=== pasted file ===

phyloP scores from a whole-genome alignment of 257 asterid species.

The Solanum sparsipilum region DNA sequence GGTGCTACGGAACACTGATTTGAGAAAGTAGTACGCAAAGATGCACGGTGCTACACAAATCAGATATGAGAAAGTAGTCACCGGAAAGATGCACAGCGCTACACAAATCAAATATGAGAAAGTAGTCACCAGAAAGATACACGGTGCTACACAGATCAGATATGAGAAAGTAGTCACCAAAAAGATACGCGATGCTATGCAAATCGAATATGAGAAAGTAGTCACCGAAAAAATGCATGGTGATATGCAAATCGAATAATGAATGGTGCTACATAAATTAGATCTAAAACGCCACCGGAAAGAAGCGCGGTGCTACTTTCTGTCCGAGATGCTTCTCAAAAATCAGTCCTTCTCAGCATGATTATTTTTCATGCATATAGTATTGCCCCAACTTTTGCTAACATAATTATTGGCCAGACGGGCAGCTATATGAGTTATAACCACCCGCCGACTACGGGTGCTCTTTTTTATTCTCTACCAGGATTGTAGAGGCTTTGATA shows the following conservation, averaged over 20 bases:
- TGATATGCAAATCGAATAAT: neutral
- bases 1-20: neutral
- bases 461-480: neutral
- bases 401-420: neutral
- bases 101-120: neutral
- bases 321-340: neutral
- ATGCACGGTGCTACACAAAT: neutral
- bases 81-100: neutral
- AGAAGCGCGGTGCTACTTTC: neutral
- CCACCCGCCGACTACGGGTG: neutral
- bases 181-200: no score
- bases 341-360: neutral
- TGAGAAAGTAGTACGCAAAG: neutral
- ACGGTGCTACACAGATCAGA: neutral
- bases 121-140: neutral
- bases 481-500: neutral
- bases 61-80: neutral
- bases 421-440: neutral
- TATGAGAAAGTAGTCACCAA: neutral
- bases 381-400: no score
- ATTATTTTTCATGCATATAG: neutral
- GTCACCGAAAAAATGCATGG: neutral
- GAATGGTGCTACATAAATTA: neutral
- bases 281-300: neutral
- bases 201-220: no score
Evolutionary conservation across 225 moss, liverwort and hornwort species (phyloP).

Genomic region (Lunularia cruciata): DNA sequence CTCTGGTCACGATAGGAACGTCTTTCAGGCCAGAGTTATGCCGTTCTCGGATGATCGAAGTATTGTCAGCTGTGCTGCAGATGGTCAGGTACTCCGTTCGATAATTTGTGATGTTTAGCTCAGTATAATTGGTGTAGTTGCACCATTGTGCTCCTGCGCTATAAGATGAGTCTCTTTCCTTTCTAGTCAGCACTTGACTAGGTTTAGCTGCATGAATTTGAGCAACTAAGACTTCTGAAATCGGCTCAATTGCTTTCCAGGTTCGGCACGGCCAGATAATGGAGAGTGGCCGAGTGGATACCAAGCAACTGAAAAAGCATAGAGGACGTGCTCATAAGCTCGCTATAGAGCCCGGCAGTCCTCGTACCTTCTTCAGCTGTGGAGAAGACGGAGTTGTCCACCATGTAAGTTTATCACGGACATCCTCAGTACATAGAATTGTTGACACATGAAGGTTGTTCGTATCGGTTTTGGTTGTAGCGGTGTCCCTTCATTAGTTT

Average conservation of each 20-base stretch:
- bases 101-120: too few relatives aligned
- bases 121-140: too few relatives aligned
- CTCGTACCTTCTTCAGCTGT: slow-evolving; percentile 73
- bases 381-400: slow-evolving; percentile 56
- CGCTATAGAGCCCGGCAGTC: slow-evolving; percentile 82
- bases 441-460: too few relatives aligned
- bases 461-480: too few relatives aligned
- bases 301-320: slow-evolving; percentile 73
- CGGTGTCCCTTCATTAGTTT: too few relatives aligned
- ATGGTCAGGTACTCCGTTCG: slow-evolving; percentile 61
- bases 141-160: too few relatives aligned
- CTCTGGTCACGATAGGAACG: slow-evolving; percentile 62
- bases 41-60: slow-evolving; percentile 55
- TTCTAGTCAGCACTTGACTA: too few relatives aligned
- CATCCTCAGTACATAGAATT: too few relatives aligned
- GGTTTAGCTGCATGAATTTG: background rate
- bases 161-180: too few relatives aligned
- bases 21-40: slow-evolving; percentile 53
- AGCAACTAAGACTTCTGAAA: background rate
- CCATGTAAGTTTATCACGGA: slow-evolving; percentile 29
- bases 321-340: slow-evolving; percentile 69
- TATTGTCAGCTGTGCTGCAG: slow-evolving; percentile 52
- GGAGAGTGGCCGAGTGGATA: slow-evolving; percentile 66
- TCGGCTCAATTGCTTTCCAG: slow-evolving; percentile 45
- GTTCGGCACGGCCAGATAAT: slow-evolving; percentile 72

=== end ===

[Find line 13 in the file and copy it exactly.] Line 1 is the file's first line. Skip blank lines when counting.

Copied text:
- bases 181-200: no score